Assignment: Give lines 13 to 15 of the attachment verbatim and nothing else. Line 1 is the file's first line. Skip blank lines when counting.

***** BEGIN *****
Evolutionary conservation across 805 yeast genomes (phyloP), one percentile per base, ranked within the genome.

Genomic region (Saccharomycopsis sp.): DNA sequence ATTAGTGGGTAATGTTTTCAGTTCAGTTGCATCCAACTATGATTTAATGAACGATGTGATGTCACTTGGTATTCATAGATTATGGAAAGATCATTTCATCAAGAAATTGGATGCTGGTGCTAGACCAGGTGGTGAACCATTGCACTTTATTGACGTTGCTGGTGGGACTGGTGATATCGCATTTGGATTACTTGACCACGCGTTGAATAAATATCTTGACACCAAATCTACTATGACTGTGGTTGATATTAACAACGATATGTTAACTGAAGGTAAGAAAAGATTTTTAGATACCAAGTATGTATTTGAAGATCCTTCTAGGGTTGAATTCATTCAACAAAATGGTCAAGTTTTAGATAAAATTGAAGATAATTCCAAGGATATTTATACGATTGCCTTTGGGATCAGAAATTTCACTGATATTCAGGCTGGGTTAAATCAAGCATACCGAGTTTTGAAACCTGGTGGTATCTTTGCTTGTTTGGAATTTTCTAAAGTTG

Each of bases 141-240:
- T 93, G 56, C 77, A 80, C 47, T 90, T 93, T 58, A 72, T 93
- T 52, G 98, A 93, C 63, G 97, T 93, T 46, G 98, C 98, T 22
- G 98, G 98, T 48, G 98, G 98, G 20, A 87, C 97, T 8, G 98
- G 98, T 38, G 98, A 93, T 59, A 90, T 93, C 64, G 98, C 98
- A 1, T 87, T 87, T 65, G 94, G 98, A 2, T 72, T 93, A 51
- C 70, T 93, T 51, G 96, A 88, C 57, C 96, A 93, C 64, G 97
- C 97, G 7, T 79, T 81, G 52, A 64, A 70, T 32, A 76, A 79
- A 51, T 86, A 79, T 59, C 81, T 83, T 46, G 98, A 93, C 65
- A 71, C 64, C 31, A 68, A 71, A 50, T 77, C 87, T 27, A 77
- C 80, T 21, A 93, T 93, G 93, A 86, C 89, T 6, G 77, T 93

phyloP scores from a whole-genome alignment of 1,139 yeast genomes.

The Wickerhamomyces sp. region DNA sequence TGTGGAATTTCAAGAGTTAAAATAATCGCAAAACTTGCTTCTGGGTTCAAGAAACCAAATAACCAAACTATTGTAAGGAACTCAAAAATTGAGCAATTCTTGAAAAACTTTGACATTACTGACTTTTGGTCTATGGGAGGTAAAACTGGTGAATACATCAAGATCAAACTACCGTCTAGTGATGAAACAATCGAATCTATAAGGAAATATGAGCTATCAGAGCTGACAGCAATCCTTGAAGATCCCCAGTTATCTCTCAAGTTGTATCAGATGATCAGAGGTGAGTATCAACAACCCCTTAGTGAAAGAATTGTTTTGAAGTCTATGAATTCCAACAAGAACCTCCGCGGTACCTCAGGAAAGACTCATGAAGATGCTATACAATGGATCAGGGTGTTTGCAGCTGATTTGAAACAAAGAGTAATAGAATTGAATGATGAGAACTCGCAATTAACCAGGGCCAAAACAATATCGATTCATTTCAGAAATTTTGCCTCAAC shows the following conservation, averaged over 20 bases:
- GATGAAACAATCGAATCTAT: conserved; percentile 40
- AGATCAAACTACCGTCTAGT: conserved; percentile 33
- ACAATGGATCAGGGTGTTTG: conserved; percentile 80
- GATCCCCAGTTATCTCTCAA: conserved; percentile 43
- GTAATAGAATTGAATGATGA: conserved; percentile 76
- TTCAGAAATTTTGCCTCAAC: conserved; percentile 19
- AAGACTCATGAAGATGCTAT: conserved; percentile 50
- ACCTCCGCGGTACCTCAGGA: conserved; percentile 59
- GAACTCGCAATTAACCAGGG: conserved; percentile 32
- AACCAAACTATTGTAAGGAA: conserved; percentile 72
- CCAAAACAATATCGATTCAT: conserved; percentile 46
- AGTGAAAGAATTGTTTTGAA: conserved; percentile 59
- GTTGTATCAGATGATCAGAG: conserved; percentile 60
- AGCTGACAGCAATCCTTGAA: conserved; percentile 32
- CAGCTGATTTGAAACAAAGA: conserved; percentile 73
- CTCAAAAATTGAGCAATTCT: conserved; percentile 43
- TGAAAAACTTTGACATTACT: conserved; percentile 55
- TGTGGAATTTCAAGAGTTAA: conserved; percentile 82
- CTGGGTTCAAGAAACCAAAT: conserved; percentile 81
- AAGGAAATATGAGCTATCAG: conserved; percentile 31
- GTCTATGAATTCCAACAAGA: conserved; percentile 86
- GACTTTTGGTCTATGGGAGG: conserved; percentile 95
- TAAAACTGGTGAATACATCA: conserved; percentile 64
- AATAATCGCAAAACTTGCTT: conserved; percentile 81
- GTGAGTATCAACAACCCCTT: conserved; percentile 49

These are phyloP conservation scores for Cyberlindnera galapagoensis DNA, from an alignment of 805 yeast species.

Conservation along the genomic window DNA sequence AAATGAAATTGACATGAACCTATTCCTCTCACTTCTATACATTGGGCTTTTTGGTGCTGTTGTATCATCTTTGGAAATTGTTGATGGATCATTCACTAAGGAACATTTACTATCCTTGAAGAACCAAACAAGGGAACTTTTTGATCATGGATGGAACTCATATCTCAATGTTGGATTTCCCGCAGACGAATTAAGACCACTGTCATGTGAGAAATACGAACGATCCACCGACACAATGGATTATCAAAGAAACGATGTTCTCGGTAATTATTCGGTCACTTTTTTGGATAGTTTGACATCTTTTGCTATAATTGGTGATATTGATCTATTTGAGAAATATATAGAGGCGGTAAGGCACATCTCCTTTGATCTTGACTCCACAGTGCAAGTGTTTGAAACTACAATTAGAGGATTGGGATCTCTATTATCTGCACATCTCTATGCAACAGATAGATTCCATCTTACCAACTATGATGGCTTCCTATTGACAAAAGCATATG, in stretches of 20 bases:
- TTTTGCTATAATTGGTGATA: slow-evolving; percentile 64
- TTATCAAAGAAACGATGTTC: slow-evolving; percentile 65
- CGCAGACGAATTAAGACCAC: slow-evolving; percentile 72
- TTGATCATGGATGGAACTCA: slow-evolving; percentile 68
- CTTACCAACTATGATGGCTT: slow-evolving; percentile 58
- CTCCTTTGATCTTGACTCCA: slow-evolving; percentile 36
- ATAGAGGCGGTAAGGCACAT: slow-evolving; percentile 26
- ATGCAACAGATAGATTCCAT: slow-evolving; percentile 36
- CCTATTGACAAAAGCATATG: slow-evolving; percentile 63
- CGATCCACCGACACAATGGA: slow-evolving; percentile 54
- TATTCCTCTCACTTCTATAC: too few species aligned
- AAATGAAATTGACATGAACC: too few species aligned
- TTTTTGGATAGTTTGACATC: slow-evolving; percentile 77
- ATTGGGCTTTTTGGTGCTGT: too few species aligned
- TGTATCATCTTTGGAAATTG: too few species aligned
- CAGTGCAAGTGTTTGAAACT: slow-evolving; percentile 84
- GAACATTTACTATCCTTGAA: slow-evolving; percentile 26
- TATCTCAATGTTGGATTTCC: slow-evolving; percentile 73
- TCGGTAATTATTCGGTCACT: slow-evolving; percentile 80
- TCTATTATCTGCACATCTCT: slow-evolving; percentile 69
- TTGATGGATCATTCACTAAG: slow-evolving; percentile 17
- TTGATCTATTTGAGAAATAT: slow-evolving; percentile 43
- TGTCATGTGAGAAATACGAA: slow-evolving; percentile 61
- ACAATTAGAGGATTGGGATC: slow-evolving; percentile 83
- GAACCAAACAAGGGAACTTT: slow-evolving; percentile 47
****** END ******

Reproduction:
- C 80, T 21, A 93, T 93, G 93, A 86, C 89, T 6, G 77, T 93

phyloP scores from a whole-genome alignment of 1,139 yeast genomes.

The Wickerhamomyces sp. region DNA sequence TGTGGAATTTCAAGAGTTAAAATAATCGCAAAACTTGCTTCTGGGTTCAAGAAACCAAATAACCAAACTATTGTAAGGAACTCAAAAATTGAGCAATTCTTGAAAAACTTTGACATTACTGACTTTTGGTCTATGGGAGGTAAAACTGGTGAATACATCAAGATCAAACTACCGTCTAGTGATGAAACAATCGAATCTATAAGGAAATATGAGCTATCAGAGCTGACAGCAATCCTTGAAGATCCCCAGTTATCTCTCAAGTTGTATCAGATGATCAGAGGTGAGTATCAACAACCCCTTAGTGAAAGAATTGTTTTGAAGTCTATGAATTCCAACAAGAACCTCCGCGGTACCTCAGGAAAGACTCATGAAGATGCTATACAATGGATCAGGGTGTTTGCAGCTGATTTGAAACAAAGAGTAATAGAATTGAATGATGAGAACTCGCAATTAACCAGGGCCAAAACAATATCGATTCATTTCAGAAATTTTGCCTCAAC shows the following conservation, averaged over 20 bases: